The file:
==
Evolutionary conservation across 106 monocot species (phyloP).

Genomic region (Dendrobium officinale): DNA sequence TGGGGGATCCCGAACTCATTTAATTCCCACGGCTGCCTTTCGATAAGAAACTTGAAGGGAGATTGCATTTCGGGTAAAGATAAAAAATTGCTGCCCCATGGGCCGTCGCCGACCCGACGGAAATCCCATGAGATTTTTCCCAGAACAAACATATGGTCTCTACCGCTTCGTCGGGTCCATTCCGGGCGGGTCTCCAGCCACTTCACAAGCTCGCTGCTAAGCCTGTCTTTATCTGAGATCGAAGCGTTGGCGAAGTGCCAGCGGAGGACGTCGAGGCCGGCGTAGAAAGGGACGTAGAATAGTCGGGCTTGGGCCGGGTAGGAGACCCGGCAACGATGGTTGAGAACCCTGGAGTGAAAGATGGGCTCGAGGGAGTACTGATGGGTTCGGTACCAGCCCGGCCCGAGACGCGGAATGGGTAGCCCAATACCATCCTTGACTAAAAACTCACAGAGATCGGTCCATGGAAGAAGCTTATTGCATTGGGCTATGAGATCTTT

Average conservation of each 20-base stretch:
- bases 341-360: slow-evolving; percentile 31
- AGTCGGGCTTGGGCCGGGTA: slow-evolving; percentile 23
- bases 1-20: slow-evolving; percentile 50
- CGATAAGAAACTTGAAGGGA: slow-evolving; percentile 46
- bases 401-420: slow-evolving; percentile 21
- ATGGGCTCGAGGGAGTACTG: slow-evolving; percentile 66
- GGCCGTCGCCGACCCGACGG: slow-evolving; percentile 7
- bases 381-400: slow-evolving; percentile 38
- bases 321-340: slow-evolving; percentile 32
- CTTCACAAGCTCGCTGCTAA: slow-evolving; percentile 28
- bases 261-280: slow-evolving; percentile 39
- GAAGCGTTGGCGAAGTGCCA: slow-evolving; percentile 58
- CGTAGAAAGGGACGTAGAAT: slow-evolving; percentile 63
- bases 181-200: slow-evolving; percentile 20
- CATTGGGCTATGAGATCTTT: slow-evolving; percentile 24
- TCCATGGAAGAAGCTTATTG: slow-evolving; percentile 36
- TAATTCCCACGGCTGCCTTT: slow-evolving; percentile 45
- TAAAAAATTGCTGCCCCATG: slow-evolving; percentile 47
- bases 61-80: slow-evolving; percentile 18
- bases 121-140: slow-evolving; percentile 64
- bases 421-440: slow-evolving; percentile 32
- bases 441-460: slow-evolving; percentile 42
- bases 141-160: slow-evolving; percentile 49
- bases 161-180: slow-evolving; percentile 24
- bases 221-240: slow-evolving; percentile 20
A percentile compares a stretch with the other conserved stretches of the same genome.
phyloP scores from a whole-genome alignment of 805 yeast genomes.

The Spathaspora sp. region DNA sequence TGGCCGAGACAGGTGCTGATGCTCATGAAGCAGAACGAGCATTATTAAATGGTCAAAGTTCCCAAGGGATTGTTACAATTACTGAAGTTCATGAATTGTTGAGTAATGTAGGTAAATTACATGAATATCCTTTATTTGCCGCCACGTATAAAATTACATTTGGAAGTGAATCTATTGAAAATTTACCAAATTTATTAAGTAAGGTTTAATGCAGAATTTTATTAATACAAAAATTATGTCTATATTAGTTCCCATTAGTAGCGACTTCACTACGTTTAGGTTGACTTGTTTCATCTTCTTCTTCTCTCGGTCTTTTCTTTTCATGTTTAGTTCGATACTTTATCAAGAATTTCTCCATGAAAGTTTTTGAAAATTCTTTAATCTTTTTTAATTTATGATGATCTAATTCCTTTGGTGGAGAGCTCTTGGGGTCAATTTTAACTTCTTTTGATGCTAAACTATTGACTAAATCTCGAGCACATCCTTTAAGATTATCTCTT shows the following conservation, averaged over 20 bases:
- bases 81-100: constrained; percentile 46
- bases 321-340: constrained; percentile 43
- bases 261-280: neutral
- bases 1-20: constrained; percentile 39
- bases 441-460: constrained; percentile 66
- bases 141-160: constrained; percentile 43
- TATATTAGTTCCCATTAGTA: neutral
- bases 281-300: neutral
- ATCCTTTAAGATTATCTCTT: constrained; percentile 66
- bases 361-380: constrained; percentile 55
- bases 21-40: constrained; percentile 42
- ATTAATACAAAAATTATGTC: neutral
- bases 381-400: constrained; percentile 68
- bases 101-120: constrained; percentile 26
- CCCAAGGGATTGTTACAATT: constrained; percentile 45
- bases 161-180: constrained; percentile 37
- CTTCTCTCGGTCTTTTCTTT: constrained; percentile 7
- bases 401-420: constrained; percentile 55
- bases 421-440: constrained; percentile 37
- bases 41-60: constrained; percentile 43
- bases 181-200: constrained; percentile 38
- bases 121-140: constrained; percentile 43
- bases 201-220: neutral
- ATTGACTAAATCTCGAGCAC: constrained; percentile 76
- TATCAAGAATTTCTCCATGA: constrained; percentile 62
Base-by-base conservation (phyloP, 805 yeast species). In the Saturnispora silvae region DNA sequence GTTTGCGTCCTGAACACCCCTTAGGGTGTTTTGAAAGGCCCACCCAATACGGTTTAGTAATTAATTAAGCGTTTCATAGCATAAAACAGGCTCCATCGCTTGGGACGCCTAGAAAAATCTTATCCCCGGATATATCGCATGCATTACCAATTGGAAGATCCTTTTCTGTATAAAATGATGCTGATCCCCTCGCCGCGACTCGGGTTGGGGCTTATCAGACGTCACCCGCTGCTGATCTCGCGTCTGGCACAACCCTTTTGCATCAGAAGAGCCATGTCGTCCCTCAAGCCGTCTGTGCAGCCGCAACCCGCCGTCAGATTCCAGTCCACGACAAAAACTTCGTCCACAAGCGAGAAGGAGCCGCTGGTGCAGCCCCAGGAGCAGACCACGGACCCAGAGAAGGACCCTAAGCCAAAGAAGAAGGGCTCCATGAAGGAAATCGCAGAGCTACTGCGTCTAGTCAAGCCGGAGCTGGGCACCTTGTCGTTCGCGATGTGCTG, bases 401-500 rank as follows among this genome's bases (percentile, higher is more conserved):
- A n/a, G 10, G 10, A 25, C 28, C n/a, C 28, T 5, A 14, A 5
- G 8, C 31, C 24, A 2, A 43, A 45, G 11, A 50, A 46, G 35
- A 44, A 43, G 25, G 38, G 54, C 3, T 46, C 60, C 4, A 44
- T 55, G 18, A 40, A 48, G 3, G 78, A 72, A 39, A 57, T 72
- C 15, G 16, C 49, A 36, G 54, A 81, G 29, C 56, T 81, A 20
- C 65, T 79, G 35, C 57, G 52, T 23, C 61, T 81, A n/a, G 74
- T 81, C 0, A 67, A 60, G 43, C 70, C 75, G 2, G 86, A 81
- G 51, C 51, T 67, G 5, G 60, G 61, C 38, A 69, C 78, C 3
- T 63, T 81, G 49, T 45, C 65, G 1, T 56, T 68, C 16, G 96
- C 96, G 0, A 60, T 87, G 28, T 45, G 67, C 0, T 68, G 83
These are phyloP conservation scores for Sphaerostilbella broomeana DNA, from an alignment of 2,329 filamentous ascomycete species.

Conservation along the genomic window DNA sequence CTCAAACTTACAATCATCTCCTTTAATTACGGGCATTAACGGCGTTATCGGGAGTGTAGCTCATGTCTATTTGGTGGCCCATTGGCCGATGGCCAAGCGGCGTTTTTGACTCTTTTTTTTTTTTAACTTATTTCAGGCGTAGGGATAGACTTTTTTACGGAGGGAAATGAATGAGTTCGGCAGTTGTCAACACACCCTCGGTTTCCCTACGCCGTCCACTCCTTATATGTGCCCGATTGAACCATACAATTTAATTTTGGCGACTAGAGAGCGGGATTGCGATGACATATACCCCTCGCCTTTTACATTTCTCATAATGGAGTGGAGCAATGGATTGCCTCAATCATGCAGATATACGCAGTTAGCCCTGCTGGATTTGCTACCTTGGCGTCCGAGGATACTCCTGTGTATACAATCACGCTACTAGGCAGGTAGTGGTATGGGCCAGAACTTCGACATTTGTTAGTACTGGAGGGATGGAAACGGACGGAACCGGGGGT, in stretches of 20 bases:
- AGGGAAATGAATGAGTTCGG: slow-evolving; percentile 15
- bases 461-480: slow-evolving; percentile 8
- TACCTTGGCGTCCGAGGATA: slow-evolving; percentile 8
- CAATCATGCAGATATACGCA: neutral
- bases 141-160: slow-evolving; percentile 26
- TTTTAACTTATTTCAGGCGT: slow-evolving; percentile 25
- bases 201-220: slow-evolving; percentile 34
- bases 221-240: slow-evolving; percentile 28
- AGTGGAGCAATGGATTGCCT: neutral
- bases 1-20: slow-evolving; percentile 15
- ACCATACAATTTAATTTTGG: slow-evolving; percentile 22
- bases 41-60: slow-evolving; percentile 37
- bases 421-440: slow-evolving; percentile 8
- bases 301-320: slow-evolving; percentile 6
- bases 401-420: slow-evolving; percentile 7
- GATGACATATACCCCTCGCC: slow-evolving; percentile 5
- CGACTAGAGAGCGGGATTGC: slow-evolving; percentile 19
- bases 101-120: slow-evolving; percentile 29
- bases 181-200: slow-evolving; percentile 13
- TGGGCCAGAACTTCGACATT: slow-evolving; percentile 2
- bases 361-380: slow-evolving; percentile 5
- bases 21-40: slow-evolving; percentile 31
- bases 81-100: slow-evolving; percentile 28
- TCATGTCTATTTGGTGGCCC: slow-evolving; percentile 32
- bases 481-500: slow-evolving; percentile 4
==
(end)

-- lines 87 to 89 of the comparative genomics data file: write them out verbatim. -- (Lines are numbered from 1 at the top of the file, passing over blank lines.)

- bases 101-120: slow-evolving; percentile 29
- bases 181-200: slow-evolving; percentile 13
- TGGGCCAGAACTTCGACATT: slow-evolving; percentile 2